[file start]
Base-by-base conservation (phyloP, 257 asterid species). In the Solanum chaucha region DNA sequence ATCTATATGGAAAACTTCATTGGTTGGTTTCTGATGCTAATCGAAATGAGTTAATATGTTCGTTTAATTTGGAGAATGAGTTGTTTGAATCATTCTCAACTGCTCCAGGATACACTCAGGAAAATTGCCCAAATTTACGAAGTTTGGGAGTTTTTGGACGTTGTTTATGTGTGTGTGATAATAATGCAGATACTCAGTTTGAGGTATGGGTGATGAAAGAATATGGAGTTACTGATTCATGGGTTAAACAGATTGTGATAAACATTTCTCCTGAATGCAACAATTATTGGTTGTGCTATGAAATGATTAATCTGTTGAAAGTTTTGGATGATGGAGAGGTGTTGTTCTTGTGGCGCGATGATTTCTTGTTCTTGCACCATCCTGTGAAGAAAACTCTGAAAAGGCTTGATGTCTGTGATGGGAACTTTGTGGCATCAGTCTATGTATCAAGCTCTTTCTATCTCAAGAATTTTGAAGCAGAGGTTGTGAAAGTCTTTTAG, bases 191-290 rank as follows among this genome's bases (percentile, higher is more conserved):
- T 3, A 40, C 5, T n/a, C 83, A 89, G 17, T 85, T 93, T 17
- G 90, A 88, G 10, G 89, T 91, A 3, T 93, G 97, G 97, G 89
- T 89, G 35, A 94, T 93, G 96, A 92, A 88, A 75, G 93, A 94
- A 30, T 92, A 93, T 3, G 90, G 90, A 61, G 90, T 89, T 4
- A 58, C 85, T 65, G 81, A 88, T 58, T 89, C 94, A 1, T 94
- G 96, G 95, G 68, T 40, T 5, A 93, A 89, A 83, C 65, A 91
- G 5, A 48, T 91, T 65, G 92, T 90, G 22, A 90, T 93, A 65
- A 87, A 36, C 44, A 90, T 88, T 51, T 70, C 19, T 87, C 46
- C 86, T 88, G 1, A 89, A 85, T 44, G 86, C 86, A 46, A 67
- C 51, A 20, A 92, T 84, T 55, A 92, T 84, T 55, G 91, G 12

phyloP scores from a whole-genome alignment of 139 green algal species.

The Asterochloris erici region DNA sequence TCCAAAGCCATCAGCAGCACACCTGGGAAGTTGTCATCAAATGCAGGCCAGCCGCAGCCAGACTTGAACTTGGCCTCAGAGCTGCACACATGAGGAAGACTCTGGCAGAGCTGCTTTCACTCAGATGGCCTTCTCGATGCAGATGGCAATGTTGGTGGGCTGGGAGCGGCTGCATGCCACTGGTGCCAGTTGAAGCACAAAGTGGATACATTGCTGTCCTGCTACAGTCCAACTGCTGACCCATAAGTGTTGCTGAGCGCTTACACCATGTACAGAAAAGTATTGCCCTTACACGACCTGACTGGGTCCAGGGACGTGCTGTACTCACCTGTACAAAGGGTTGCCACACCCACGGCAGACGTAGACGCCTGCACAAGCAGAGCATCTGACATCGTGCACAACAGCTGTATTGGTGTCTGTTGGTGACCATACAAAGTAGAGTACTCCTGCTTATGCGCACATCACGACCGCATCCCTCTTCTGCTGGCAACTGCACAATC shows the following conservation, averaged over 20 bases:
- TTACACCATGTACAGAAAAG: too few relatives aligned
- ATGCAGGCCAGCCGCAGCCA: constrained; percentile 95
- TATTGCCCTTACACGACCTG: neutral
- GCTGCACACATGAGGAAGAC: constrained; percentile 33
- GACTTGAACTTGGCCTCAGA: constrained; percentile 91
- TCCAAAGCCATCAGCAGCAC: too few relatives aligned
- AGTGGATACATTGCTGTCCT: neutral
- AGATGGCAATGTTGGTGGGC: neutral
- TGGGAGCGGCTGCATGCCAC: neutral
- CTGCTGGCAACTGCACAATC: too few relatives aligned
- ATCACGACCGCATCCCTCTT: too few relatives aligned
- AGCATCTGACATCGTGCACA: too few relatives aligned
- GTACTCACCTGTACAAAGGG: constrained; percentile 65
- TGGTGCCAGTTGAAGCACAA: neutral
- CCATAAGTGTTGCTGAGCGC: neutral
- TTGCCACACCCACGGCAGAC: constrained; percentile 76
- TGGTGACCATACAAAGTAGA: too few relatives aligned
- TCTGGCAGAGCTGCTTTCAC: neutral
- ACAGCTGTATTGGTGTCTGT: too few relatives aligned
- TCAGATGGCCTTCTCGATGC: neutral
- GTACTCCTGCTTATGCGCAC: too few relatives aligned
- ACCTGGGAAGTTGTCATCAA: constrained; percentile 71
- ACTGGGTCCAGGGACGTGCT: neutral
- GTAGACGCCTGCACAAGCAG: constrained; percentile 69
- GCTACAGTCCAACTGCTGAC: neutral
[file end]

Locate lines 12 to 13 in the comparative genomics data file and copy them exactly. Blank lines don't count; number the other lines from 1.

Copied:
phyloP scores from a whole-genome alignment of 139 green algal species.

The Asterochloris erici region DNA sequence TCCAAAGCCATCAGCAGCACACCTGGGAAGTTGTCATCAAATGCAGGCCAGCCGCAGCCAGACTTGAACTTGGCCTCAGAGCTGCACACATGAGGAAGACTCTGGCAGAGCTGCTTTCACTCAGATGGCCTTCTCGATGCAGATGGCAATGTTGGTGGGCTGGGAGCGGCTGCATGCCACTGGTGCCAGTTGAAGCACAAAGTGGATACATTGCTGTCCTGCTACAGTCCAACTGCTGACCCATAAGTGTTGCTGAGCGCTTACACCATGTACAGAAAAGTATTGCCCTTACACGACCTGACTGGGTCCAGGGACGTGCTGTACTCACCTGTACAAAGGGTTGCCACACCCACGGCAGACGTAGACGCCTGCACAAGCAGAGCATCTGACATCGTGCACAACAGCTGTATTGGTGTCTGTTGGTGACCATACAAAGTAGAGTACTCCTGCTTATGCGCACATCACGACCGCATCCCTCTTCTGCTGGCAACTGCACAATC shows the following conservation, averaged over 20 bases: